A jewelry store as well as a restaurant belonging to Daei were closed during the move by authorities.

A state news agency said: “Following the cooperation with anti-revolutionary groups in cyberspace to disrupt peace and business of the market, a judicial order was issued to seal Noor Jewelry Gallery.”

Iran arrests 12 with alleged European links: report

Iran arrests 12 with alleged European links: report
Updated 06 December 2022

Iran arrests 12 with alleged European links: report

Iran arrests 12 with alleged European links: report
  • Iran said the arrested had connections with Germany and Netherlands
  • The 12 individuals were arrested for carrying out “activities against national security”

TEHRAN: Iran’s Revolutionary Guards have arrested 12 alleged members of a European-linked group accused of planning acts of sabotage in the country, Tasnim news agency said.
The Islamic republic has been rocked by more than two months of what it calls deadly “riots” that it says have been fomented by the United States, its allies and foreign-based opposition groups.
The street violence erupted in mid-September after the death of Mahsa Amini, a 22-year-old Iranian woman of Kurdish origin, in the custody of the morality police in Tehran.
In a statement quoted by Tasnim, the Islamic Revolutionary Guard Corps in Markazi province, southwest of Tehran, said it had arrested “a network with 12 members with links abroad.”
It alleged they had been “under the guidance of counter-revolutionary agents living in Germany and the Netherlands” and carried out “activities against national security.”
They had “attempted to procure weapons and intended to carry out subversive acts” but had been captured before being able to do so, it added.
The Guards statement said the “riots project has failed,” in reference to the nationwide protests triggered by Amini’s death.
It warned that acts of sabotage would continue, however, and appealed for the “vigilance of loyal people... especially shopkeepers, students and workers” to foil them.
It appeared to be referring to calls for a three-day strike culminating Wednesday on “Student Day,” as part of the protests.
An Iranian general said last week that more than 300 people have been killed in the unrest, including dozens of security personnel.
Oslo-based non-government organization Iran Human Rights said at least 448 people had been “killed by security forces in the ongoing nationwide protests.”
Thousands have been arrested, including prominent Iranian actors and footballers.

27-year-old Iranian subjected to three mock executions in prison: BBC

27-year-old Iranian subjected to three mock executions in prison: BBC
Updated 06 December 2022

27-year-old Iranian subjected to three mock executions in prison: BBC

27-year-old Iranian subjected to three mock executions in prison: BBC
  • Mock executions are a form of psychological torture in which a victim is made to feel that their execution is taking place but it is not carried out
  • Like others, the man's death sentence can be appealed, but Iranian judiciary chief said executions would take place soon

LONDON: A 27-year-old man who is one of six people sentenced to death in Iran over ongoing anti-regime protests has been subjected to several mock executions in prison, the BBC reported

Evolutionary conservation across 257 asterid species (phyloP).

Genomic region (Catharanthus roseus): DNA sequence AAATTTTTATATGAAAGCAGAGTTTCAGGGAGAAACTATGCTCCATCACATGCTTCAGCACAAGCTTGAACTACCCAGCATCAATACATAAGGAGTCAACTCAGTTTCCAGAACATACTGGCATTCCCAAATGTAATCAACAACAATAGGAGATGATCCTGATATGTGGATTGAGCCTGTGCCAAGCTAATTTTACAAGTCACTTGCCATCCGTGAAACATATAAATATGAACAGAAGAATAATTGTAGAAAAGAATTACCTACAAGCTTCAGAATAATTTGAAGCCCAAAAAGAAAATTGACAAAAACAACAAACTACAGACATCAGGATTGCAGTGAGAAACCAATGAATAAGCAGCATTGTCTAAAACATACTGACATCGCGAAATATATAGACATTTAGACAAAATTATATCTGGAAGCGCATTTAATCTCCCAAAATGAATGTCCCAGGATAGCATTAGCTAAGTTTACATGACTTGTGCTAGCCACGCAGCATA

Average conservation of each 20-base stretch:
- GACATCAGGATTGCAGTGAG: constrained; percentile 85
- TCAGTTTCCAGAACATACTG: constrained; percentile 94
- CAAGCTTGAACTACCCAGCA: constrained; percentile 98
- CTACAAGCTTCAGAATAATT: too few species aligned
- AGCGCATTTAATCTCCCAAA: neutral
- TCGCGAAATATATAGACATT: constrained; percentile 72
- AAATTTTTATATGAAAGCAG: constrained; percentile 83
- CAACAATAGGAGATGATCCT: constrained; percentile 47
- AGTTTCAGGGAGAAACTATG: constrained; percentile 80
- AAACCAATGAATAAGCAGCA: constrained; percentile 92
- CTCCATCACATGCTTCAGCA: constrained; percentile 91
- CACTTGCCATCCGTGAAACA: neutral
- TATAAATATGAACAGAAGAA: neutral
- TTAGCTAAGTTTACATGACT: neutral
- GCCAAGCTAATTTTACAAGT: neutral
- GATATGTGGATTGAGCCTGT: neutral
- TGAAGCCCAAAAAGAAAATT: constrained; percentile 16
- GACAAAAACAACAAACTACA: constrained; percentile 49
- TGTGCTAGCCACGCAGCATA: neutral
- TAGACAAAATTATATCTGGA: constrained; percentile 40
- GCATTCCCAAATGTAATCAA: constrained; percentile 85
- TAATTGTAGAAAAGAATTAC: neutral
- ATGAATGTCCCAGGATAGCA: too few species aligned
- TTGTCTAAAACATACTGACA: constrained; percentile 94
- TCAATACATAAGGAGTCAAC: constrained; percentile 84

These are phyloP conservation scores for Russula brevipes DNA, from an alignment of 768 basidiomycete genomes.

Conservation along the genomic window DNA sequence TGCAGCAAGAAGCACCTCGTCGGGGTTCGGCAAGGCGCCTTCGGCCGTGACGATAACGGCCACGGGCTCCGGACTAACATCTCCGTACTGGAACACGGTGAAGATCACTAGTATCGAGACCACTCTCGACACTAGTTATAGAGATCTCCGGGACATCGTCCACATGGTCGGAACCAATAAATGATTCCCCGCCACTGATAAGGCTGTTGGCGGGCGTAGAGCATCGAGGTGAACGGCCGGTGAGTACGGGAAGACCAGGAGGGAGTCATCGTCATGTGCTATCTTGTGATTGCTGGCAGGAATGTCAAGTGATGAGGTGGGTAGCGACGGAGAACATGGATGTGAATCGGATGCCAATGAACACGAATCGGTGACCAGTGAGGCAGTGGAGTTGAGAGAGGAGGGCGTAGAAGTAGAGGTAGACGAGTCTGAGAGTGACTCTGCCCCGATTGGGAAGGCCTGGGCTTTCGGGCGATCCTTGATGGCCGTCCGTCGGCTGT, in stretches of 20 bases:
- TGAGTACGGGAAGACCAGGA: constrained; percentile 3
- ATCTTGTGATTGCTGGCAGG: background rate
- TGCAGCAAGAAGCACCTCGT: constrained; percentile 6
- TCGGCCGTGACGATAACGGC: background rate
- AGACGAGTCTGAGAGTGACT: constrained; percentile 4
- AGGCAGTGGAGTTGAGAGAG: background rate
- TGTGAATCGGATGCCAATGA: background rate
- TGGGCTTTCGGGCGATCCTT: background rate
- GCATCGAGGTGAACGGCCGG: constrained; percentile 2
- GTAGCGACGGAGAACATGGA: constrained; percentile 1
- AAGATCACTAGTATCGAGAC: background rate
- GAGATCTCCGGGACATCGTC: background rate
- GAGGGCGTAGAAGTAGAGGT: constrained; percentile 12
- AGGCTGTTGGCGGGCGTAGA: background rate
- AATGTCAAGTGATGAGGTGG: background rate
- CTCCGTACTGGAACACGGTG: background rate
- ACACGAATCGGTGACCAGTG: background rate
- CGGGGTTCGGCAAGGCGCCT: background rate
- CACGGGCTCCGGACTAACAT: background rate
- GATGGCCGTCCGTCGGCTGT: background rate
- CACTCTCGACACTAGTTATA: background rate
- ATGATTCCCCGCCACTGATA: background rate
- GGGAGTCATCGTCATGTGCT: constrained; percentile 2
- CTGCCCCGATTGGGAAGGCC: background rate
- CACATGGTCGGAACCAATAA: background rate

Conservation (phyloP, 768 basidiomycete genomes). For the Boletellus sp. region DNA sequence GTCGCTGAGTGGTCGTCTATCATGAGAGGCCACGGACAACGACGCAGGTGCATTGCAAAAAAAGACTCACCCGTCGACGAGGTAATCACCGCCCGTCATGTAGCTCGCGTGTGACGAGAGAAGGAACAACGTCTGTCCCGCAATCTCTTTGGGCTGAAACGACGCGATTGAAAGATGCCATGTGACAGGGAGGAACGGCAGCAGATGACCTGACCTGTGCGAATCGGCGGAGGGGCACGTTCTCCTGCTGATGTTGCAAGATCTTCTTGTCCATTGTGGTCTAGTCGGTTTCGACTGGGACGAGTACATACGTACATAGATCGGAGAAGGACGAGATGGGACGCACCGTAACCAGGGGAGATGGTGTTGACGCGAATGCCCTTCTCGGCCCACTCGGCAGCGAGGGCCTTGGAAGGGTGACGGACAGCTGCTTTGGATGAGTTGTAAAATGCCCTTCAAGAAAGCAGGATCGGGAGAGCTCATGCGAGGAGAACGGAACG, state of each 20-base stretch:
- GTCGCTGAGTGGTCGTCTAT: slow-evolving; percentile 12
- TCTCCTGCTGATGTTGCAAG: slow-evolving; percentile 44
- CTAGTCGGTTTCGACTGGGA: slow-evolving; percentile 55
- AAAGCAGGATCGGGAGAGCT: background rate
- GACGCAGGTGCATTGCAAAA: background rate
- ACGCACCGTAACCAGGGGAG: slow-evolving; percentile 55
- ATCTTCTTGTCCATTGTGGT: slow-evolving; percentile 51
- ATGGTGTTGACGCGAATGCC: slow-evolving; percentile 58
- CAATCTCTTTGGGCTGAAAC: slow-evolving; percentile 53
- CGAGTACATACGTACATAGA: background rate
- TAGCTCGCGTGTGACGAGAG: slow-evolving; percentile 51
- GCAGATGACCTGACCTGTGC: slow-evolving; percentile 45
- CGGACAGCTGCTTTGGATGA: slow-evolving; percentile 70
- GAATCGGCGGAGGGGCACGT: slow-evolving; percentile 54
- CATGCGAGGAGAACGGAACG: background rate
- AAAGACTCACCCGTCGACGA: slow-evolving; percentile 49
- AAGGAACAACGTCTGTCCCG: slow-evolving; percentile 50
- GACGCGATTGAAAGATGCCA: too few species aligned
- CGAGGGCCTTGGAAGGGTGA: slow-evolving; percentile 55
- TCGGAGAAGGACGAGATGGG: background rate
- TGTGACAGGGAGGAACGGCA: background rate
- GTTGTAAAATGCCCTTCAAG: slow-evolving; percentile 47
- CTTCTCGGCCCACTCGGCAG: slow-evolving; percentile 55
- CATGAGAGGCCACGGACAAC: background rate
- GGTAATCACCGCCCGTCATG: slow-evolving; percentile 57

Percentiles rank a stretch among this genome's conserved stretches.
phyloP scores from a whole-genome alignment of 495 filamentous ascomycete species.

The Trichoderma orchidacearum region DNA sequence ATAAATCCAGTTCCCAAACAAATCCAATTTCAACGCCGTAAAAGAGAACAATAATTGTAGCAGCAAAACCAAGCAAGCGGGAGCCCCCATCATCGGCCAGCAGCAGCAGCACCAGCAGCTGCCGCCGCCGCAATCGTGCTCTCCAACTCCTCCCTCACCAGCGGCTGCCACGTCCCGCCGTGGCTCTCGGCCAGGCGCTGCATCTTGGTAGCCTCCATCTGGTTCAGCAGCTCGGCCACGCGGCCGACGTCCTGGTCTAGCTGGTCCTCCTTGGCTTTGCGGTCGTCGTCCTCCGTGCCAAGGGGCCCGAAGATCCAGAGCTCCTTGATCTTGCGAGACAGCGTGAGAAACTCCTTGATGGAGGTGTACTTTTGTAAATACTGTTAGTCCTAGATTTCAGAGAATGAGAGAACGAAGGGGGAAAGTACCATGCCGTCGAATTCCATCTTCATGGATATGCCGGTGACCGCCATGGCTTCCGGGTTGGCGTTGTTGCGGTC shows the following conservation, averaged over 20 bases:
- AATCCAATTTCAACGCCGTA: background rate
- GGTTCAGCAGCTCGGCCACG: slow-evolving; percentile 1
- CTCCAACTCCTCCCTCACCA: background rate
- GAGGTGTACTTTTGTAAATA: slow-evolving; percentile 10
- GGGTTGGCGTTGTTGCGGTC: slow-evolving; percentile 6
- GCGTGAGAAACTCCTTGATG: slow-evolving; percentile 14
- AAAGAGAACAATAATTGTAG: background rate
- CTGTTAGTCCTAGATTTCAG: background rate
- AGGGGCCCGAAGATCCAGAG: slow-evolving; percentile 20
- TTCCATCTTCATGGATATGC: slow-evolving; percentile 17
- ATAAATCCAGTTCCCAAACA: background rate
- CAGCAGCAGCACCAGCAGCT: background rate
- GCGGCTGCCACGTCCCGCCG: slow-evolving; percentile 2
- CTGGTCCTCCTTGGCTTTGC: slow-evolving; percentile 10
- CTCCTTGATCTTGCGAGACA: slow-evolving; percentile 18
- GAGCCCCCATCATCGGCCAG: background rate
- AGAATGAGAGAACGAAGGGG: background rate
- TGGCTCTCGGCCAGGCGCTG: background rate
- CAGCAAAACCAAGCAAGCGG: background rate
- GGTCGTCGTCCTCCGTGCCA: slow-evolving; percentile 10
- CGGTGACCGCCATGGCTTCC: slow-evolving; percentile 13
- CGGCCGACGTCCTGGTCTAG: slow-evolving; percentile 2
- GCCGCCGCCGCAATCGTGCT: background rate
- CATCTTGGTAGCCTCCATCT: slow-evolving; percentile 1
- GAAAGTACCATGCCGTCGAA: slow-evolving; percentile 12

Last month, a Revolutionary Court found Sahand Noormohammadzadeh guilty of acts of “vandalism and arson of public property with the aim of causing disruption to the country's peace and order and confronting the Islamic government,” according to the Mizan News Agency.

Prosecutors accused him of taking part in riots by blocking a highway and setting fire to bins and tires. They showed the court a video in which a man in a mask, whom they claimed was the defendant, is seen pushing a burning garbage can onto the road and placing a railing between two lanes.

Noormohammadzadeh protested his innocence and his lawyer told the court there was no evidence to suggest that his client was the masked man.

A source told BBC Persian that interrogators falsely informed Noormohammadzadeh that his mother had suffered a heart attack and that he must sign a letter if he wanted to speak to her before she died. The letter, according to a lawyer in Tehran, amounted to an admission of guilt, the BBC reported.

The court sentenced Noormohammadzadeh to death for “enmity against God” and he has been subjected to mock executions three times in prison, a source told BBC Persian.

A mock execution is a form of psychological torture whereby a victim is made to feel that their execution is taking place but is not carried out. The BBC’s source said that even before his trial, Noormohammadzadeh was told “to go on a chair, blindfolded, to be hanged.”

Amnesty International has warned that at least 21 people are at risk of being sentenced to death in “sham trials” over the protests in Iran.

While the sentences of the six defendants handed a death penalty can be appealed, judiciary chief Gholamhossein Mohseni Ejei said on Monday that the executions would take place soon, the BBC reported.

About 18,200 people are estimated to have been arrested since the nationwide protests erupted in September in response to the death in police custody of Mahsa Amini, according to the Human Rights Activists News Agency. Many of them reportedly have been tortured or subjected to other forms of ill-treatment while in custody.